Race Hate Groups
KKK_02162017 Jay Reeves/AP Photo

In this photo taken Friday, Dec. 2, 2016, a robed and masked Ku Klux Klansmen stands on a muddy dirt road during an interview near Pelham, N.C.

February 16, 2017

SPLC: Seven hate groups operated in Philly last year

Their numbers continue to increase nationwide

The number of hate groups actively operating within the United States increased in 2016, according to an annual report released Wednesday by the Southern Poverty Law Center.

The SPLC recognized 917 hate groups operating in the United States, including seven in Philadelphia. That's up from 892 in 2015, continuing an upward trend that began in 2014.

It also is nearing the all-time high of 1,018 counted in 2011.

The SPLC is the foremost U.S. nonprofit organization monitoring the activities of domestic hate groups and other extremists. It compiles its list by examining hate group publications, their websites, law enforcement reports and media stories.

The organization defines hate groups as those having "beliefs or practices that attack or malign an entire class of people, typically for their immutable characteristics." It identifies groups with a range of hateful ideologies, from white supremacy to religious extremism to black superiority.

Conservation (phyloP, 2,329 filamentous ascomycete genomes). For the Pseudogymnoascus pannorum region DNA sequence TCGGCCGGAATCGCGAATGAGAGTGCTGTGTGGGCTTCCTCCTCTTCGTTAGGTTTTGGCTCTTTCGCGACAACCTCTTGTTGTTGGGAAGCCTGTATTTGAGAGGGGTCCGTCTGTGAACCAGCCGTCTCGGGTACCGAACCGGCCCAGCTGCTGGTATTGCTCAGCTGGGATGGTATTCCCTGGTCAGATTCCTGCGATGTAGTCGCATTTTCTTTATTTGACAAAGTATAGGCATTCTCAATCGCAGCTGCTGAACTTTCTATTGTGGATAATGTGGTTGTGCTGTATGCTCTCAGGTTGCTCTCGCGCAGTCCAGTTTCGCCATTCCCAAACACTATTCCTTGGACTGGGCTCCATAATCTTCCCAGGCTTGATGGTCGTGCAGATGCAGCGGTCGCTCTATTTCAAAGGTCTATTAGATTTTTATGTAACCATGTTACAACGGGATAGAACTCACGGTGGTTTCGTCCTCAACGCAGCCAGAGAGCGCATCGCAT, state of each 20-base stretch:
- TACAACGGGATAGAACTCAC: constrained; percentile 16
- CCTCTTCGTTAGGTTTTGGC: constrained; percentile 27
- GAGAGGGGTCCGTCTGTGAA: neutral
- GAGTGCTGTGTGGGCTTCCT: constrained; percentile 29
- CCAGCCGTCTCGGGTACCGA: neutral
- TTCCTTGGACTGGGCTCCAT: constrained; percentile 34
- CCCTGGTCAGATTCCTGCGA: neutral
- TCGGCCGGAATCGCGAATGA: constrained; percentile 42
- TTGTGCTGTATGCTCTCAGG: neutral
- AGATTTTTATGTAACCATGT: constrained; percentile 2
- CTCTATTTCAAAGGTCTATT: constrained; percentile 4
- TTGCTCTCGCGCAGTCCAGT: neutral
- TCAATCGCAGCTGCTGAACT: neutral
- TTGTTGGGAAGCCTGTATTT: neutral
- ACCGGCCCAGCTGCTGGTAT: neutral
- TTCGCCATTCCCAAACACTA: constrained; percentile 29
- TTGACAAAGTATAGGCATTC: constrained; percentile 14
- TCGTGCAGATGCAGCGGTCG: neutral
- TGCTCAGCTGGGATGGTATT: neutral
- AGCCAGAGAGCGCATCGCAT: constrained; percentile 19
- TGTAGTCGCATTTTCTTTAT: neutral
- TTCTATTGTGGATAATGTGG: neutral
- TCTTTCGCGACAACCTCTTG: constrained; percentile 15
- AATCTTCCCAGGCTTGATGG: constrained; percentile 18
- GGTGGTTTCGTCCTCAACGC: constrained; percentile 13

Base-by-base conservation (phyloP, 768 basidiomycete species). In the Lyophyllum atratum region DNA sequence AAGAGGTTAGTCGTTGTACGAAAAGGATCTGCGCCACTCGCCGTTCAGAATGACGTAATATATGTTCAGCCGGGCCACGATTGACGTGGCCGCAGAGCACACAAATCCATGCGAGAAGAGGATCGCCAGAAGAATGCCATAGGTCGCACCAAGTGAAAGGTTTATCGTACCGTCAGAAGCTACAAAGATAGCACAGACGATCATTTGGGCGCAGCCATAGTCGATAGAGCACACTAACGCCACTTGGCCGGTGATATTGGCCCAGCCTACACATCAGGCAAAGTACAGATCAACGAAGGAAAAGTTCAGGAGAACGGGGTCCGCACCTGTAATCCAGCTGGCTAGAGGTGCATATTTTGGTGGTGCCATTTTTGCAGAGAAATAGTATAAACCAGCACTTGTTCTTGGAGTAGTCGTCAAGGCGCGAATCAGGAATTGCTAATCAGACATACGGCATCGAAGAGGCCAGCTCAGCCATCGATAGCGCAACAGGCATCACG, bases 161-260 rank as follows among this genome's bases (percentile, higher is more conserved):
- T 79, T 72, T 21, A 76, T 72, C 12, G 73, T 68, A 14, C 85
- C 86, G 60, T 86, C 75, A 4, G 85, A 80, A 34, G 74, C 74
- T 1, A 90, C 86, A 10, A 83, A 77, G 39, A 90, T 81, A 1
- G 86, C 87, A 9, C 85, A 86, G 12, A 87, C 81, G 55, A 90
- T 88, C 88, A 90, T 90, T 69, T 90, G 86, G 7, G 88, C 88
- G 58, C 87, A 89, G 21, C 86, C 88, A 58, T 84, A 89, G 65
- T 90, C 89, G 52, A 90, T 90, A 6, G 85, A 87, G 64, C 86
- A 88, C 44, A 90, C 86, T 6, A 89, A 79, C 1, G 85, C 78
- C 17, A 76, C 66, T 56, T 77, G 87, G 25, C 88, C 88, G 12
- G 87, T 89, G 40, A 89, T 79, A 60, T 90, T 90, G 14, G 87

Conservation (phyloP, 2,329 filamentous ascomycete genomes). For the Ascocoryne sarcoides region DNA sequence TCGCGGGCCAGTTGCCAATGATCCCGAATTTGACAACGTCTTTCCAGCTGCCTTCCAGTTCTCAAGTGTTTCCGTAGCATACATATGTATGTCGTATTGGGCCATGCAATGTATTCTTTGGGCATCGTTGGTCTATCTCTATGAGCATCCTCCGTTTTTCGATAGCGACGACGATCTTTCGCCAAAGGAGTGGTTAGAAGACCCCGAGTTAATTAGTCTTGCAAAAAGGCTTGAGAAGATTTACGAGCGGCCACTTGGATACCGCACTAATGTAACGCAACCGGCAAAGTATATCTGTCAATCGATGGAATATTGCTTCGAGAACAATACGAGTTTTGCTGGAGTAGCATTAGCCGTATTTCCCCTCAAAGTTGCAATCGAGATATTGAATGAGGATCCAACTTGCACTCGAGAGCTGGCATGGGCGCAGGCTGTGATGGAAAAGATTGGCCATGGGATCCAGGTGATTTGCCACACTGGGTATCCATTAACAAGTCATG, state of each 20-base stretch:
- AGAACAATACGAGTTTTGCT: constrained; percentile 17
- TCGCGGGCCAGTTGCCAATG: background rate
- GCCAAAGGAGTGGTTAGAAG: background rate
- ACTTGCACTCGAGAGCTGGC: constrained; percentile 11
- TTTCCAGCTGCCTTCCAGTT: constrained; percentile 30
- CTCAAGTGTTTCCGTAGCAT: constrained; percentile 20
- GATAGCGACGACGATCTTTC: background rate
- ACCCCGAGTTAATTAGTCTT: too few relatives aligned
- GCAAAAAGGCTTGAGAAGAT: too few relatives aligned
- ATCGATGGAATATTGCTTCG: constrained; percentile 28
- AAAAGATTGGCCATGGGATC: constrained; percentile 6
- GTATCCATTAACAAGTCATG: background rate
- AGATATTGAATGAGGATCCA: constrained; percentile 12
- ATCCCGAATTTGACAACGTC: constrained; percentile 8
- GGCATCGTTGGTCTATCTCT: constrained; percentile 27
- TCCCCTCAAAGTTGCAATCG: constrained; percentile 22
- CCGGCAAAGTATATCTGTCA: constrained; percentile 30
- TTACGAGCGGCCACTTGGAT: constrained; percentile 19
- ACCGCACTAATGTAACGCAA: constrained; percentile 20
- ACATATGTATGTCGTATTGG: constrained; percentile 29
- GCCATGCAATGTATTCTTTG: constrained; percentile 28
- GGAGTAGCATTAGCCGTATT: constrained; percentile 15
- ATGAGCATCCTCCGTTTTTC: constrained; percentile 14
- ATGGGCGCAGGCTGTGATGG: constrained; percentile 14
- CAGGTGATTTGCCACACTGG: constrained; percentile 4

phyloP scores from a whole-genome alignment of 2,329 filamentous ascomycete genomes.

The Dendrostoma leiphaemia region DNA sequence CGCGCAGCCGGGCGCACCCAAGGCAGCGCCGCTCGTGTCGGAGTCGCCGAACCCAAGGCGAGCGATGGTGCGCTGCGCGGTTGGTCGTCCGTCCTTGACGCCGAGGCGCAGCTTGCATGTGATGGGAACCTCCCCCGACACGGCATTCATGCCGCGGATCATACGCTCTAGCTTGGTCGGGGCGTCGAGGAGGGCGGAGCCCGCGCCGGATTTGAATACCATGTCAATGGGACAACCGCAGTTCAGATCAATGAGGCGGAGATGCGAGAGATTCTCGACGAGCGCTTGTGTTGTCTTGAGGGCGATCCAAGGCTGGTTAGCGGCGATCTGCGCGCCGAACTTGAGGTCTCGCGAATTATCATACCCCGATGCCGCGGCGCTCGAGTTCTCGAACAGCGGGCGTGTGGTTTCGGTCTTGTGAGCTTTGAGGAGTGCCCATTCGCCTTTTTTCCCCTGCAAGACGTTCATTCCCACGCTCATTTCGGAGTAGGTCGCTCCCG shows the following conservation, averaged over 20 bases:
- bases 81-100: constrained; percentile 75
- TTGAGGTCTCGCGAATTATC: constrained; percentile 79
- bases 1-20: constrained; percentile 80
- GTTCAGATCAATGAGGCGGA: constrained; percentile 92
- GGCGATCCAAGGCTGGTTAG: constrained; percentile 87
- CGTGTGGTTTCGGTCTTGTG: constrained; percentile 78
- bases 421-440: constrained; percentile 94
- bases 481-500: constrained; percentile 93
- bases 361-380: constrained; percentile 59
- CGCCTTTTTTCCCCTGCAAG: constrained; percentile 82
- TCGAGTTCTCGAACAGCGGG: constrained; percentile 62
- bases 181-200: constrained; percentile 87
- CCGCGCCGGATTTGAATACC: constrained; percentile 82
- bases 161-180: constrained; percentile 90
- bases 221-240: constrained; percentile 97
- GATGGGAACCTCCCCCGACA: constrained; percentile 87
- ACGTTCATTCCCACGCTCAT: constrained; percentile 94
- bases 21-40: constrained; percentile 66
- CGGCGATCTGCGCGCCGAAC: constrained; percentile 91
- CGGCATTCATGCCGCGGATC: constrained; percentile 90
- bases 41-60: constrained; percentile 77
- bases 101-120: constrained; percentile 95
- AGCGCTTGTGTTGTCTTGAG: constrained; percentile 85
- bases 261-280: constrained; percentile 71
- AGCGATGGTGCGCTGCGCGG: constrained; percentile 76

The seven groups operating in Philadelphia include two new groups since 2015 — the Traditionalist Worker Party, a white nationalist group, and The Daily Stormer, a Neo-Nazi group.

The SPLC found six hate groups operating in Philly in 2015, but it no longer considers the Traditional Rebel Knights of the Ku Klux Klan active in the city.

Pennsylvania had 40 active hate groups last year, including two in the Philly suburbs, the same total number the state had in 2015. Active groups in New Jersey declined from 21 to 15.

The report cited the successful presidential campaign of Donald Trump as an opportunity for the "radical right" to enter the political mainstream "in a way that had seemed virtually unimaginable since George Wallace ran for president in 1968."

"Trump's run for office electrified the radical right, which saw in him a champion of the idea that America is fundamentally a white man's country," Senior Fellow Mark Potok wrote.

The report notes 1,094 bias incidents — defined as hate crimes and lesser hate incidents — occurred in the first 34 days after Trump's election. Most came immediately after Election Day, with the numbers steadily declining afterward.

"It was, by any accounting, a banner year for hate," Potok wrote.

Here are the seven groups the SPLC considers active in Philadelphia, beginning with the two newest additions:

Traditionalist Worker Party: Founded in 2015, the TWP is allied with neo-Nazi organizations that espouse white supremacist views, according to the SPLC. It touts an identitarianism vision that pushes for ethnically homogenous communities and is considered part of the "Alternative Right," an ideology that argues white American culture is under threat from political correctness and multiculturalism.